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News & Views March 2017 Issue

Capturing that Kodak Moment with your dog

Tricks of the dog photographing trade.

dog and boy

Although itís hard to duplicate the quality of a photo like this, which was taken by a professional, you can do more than a decent job of capturing your dog ó even with kids ó with the camera on your phone.

Some photographers of dogs are born great. Others have great photographers thrust across the street from them. It was my luck to have moved across the street from Michael Weymouth, one of the most highly successful and sought after commercial photographers around. That’s how I got this great photo of my son, John, and our first dog, Ellie, when John was two.

I remember three things from the photo shoot more than 13 years ago: 1) how calm and patient Mike was with both John and Ellie, how he set toys out in front of John (some wooden train cars among them) to hold his attention; 2) how excited Mike was that John had red stitching on the soles of his sneakers (something we never noticed) because it would tie in with his shirt that had red stripes and the red ribbon we had put around Ellie; and 3) how Mike had camera equipment that I’m pretty sure cost more than my kitchen renovation.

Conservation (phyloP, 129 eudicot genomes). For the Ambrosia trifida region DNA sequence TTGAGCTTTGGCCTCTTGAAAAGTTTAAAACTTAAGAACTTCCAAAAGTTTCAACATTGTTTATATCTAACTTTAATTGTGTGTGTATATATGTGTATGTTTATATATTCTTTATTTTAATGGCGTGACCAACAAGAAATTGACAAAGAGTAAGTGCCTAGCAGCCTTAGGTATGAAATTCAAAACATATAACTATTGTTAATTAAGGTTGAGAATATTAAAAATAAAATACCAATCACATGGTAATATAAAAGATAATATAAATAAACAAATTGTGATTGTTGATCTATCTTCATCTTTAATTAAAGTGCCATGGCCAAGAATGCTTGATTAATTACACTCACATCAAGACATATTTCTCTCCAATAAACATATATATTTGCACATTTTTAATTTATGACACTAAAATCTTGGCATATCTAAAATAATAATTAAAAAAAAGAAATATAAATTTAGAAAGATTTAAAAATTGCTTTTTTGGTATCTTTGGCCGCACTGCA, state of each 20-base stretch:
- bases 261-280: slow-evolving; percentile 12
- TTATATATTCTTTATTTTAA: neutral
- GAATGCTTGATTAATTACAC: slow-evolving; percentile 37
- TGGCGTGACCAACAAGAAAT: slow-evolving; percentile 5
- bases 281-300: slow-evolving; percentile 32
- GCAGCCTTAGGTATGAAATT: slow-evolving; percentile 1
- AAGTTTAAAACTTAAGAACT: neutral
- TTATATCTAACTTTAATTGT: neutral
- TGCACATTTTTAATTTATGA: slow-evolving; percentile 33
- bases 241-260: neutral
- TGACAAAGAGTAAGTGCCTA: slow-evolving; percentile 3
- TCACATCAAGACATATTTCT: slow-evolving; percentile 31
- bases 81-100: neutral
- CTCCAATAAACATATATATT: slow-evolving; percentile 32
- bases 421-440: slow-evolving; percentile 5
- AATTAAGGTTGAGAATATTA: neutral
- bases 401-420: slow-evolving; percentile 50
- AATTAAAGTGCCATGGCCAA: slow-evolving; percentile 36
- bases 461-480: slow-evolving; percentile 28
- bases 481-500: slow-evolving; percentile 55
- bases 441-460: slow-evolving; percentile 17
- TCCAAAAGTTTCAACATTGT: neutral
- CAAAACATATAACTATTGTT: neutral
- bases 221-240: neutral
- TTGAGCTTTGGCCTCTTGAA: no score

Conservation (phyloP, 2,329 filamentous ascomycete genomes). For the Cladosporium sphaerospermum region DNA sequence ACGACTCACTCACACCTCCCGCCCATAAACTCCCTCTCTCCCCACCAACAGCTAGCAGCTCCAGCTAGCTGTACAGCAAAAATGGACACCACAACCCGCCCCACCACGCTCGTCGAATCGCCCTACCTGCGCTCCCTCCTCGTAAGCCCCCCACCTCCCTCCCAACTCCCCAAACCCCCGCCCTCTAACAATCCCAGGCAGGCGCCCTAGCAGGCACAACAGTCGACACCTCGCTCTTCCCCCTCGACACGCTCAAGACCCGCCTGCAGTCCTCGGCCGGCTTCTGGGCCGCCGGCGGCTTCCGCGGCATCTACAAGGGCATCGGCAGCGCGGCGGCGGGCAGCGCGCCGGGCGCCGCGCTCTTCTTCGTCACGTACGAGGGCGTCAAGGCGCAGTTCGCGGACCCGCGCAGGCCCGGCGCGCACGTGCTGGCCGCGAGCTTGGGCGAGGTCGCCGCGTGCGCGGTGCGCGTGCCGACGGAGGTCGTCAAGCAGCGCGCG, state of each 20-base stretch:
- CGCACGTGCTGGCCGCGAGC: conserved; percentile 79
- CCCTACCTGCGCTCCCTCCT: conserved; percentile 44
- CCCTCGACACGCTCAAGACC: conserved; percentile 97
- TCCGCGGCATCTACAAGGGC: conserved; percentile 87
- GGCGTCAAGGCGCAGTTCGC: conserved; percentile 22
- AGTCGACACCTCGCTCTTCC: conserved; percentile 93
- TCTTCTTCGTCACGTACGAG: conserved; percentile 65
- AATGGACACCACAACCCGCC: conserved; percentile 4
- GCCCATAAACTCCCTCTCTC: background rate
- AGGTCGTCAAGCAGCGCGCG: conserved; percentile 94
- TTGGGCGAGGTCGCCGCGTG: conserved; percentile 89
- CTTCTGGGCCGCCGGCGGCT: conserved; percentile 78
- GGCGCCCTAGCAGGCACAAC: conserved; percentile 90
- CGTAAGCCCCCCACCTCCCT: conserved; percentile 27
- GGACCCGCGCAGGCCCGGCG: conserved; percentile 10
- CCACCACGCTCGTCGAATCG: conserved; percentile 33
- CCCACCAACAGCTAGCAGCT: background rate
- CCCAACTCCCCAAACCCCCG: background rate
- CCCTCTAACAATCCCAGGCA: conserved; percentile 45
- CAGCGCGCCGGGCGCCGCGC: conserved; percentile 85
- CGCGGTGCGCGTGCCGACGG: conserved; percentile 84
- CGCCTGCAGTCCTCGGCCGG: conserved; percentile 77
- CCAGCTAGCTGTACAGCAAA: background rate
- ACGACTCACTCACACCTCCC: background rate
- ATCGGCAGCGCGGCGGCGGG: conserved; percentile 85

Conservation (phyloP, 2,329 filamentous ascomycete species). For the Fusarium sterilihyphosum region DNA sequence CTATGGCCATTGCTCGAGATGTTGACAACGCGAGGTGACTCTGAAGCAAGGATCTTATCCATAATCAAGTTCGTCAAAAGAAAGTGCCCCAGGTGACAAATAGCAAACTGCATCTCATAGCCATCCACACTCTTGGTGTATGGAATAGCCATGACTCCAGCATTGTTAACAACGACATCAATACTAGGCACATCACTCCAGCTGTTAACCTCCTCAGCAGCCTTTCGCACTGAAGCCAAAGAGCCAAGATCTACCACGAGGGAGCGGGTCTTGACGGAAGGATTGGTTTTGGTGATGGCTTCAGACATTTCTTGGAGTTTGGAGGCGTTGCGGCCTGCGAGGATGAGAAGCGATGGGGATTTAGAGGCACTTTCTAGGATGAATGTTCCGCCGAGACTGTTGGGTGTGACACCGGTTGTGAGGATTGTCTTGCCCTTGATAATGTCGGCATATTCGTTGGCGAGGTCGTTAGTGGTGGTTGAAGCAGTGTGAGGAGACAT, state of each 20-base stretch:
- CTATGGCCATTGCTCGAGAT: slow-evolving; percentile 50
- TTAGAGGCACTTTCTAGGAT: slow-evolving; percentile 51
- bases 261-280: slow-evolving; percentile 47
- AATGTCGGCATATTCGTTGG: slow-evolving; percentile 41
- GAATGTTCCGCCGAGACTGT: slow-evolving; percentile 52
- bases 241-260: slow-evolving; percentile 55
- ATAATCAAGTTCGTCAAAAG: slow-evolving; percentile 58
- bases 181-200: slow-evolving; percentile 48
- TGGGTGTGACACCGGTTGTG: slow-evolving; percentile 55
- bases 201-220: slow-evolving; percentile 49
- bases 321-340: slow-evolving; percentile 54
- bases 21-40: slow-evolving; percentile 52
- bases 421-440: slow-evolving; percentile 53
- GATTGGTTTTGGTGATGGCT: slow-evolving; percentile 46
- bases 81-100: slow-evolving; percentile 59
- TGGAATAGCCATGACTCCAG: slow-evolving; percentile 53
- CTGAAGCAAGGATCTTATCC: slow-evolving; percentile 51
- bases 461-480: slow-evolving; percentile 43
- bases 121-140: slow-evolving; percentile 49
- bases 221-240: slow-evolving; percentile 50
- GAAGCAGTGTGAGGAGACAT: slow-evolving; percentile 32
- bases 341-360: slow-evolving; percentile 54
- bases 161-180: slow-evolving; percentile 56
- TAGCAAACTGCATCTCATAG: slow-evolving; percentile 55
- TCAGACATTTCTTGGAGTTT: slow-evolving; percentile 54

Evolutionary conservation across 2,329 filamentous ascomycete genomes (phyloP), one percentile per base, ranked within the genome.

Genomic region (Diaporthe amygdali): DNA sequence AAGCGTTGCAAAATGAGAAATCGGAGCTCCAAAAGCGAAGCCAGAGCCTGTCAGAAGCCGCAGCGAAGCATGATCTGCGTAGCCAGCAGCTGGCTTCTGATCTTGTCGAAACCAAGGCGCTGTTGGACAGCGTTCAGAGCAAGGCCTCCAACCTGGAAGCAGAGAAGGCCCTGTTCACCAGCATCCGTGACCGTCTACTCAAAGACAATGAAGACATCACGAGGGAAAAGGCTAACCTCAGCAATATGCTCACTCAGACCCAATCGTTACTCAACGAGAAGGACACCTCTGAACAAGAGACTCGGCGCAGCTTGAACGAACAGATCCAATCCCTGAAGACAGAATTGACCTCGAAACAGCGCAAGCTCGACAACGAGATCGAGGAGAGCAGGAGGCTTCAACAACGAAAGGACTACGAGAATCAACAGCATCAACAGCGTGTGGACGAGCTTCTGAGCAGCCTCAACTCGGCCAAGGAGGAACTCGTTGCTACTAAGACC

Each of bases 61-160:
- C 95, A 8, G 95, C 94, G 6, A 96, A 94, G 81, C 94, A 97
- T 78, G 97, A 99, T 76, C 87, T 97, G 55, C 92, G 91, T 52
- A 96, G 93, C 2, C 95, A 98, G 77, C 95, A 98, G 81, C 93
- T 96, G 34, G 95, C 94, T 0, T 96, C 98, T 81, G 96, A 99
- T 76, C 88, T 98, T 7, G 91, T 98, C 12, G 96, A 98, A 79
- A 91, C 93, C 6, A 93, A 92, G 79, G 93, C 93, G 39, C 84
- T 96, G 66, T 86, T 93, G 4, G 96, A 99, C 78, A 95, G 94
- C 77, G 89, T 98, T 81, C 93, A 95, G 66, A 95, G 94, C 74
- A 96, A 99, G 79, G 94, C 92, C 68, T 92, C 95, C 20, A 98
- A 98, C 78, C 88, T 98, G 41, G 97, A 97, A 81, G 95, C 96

Most people, of course, aren’t armed with an arsenal of lenses and other photography accoutrements. But even without all the paraphernalia, Mike and two other successful photographers of dogs (and people) assure me, you can get an excellent picture of your canine family member — even with your phone camera. You just need to know some very basic rules. If you follow them, you can even get fidgety kids into the picture and come away with something you’ll be very happy with. You can check out the rules in the article beginning on page 12.

And if you do happen to be something of a camera buff, you’ll want to check out Pet Photography: The Secret to Creating Authentic Pet Portraits (Rocky Nook Publishing, rockynook.com), by Norah Levine. This gorgeous hardcover book contains lush portraits not just of dogs but also cats, horses, and other animals and is replete with advice for how to use your good camera to create your own lush photographs of the favorite pets in your life.

Another book we recommend in this issue (see page 8) teaches how to get your dog to copy your movements. You’ll be surprised at your dog’s powers of imitation. But even with the tips the book contains, we doubt you’ll ever be able to get your pet to take pictures of you that are as good as the pictures you’ll be able to take of him.†

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